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Protesters storm Libyan congress over 'unrepresentative' govt make-up

Protesters storm Libyan congress over 'unrepresentative' govt make-up
More than 100 protesters have broken into the Libyan National Congress, disrupting the MPs’ work. The demonstrators are infuriated by the proposed make-up of the country’s new government, saying it is not representative enough.

The demonstrators, who come from the western town of Zawiyah, one of Libya’s oil hubs, traveled 50km from their home to the capital after the prime minister failed to select their nominee as oil minister.

"After we heard the list, everyone in Zawiyah was angry. Some even began protesting in Zawiyah's main square last night," one protester told Reuters.

Dozens of angry people breaking into the congress’s main hall forced a special session studying nominations for a transitional government to be canceled.

"[PM Mustafa Abushagur] said that he would form a coalition government, that he would look at experience. Zawiyah proposed candidates for oil minister, but he's brought in someone who is not well-known," the protesters said.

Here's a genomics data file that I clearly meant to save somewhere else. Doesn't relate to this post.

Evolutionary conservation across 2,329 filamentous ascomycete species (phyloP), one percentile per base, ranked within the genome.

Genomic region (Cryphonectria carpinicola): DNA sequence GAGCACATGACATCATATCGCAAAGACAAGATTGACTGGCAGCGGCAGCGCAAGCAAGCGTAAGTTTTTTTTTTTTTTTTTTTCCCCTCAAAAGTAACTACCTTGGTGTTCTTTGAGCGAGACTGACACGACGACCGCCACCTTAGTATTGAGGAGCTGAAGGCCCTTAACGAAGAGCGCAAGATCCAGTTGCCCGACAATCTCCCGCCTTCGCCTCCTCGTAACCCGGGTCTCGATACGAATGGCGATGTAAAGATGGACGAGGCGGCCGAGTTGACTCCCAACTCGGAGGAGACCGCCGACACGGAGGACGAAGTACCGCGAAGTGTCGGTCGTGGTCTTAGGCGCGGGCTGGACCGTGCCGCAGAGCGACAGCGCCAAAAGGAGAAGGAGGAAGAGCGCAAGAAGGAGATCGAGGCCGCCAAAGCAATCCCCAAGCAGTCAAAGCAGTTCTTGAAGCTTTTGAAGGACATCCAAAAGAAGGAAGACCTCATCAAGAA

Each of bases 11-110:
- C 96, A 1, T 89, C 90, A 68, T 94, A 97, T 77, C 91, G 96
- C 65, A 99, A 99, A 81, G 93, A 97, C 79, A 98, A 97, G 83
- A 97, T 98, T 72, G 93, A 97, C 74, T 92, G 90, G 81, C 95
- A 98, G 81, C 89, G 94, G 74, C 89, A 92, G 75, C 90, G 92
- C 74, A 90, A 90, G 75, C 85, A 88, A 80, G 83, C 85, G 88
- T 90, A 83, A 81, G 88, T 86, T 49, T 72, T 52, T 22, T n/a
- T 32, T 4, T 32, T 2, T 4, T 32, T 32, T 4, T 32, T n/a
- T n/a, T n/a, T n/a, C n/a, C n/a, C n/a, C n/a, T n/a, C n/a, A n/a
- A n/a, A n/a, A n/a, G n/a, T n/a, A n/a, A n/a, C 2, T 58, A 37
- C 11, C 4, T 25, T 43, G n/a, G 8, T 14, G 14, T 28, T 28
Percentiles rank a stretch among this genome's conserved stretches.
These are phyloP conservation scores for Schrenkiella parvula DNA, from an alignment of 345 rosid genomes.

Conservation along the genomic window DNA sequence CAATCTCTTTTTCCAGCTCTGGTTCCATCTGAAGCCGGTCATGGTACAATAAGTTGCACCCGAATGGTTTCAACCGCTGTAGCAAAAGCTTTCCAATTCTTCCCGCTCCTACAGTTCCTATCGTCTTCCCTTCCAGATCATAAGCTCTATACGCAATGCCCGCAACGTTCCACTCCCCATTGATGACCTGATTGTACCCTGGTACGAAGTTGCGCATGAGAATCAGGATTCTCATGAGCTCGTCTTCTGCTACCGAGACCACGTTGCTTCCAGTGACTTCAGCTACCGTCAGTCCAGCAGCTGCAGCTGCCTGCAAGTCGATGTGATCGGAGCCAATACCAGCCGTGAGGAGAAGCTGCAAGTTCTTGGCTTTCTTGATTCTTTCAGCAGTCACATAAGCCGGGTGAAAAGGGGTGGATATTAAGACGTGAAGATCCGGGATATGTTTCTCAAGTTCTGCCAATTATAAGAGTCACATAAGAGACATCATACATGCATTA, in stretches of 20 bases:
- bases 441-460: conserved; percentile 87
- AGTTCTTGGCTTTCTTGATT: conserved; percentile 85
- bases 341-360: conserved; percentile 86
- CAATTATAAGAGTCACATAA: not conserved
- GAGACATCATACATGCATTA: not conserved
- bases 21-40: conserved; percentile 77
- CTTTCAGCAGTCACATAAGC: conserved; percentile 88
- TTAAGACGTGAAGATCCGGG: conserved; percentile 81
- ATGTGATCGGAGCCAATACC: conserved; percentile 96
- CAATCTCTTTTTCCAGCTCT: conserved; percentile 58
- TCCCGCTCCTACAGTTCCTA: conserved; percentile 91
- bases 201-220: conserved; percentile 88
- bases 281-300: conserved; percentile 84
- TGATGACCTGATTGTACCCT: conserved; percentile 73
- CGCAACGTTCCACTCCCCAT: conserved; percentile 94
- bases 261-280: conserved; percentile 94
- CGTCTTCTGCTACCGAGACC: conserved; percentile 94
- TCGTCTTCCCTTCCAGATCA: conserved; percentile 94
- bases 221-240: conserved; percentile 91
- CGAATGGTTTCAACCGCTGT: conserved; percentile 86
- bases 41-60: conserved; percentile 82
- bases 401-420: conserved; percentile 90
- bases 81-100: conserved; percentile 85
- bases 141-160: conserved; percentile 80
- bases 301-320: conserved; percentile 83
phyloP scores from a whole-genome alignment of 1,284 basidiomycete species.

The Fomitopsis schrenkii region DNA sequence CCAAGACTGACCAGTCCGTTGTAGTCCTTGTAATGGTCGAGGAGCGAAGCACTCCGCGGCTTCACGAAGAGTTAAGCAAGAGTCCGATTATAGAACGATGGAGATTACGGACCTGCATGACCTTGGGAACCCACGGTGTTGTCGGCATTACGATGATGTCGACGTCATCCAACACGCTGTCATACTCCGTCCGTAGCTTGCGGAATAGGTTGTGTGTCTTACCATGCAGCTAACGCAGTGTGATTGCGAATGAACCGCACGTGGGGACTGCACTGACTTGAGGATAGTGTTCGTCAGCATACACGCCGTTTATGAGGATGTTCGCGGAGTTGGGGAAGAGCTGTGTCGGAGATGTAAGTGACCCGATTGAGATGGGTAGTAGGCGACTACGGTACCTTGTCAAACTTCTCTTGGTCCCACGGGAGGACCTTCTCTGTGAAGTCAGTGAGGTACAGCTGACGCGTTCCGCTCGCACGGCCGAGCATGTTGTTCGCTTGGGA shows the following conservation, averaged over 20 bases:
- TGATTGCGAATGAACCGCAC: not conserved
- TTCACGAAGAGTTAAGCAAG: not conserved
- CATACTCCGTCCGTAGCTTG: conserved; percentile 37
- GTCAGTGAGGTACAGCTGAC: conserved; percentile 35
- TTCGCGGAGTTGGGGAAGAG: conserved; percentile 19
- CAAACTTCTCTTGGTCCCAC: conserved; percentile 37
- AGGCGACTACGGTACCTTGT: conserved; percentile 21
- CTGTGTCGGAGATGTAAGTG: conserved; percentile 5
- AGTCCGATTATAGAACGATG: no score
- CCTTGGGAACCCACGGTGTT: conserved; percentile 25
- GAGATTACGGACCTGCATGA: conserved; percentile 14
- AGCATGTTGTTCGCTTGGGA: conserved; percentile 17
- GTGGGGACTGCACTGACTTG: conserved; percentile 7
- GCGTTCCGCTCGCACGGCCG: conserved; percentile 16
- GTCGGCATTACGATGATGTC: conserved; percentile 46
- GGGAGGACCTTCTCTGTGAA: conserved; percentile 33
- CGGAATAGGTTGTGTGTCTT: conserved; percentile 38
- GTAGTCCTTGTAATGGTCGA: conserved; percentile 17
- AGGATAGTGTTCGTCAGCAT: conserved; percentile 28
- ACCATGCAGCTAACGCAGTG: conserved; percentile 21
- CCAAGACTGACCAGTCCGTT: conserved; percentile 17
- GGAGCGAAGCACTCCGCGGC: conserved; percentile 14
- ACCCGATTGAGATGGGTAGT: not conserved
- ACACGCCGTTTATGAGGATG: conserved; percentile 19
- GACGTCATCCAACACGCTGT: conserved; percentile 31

They further accused the PM-elect of putting ideology first when choosing candidates, which resulted in several members of the political arm of the Muslim Brotherhood appear on the list. At the same time, the liberal National Forces Alliance was not represented at all, says the leader of the liberal coalition, Ibrahim al-Gharyani.

The protesters left the congress, but carried on with their demonstration outside. The session on the transitional government is expected to resume later Thursday. The congress will vote on each of 28 candidates proposed Wednesday so the composition of the cabinet can become clear.

Questions however remain whether the Libyan government can ever become fully representative.

The biggest fraction in the 200-member National Assembly is the National Forces Alliance, which occupies 39 seats and complains they are not getting any ministerial posts. At the same time, 120 seats are taken by independent politicians clinging to personal agendas.

Following the ousting of Colonel Muammar Gaddafi in October 2011, the country became engulfed in regional calls for separatism with eastern areas even trying to proclaim autonomy from the central government. Long-awaited parliamentary elections in July were marred by violent outbreaks and the various militias controlling most of the country still seem to be out of Tripoli’s reach. Now the government faces the hard task of trying to re-unite an increasingly divided nation.